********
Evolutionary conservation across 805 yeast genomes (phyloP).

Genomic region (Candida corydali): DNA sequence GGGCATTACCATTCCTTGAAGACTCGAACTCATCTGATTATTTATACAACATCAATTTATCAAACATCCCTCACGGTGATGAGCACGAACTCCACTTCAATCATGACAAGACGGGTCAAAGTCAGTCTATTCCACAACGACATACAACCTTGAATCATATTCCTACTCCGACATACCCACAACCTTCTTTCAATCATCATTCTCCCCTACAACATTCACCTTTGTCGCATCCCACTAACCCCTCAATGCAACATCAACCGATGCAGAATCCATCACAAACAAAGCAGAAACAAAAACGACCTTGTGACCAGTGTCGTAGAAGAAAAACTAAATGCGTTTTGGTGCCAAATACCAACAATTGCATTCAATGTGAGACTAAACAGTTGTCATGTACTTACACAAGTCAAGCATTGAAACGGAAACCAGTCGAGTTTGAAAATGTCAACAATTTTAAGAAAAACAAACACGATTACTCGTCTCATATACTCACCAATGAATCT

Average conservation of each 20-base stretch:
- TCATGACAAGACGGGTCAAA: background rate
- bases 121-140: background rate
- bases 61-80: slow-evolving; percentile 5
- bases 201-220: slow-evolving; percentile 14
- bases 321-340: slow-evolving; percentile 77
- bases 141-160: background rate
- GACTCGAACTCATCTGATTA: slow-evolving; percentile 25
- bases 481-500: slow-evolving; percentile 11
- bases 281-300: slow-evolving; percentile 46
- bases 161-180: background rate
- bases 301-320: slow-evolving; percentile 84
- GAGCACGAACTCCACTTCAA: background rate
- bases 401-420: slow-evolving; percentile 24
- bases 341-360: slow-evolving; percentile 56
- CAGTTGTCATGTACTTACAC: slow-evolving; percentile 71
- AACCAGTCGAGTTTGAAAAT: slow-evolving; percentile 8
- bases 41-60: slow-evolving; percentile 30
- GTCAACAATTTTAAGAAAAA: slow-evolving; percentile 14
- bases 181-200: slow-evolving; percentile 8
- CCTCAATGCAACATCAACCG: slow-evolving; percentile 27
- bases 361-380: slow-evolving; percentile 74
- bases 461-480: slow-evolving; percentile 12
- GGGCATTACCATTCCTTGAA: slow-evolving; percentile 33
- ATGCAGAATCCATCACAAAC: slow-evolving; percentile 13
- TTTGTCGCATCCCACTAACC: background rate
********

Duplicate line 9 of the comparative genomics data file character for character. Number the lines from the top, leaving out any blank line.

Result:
- bases 141-160: background rate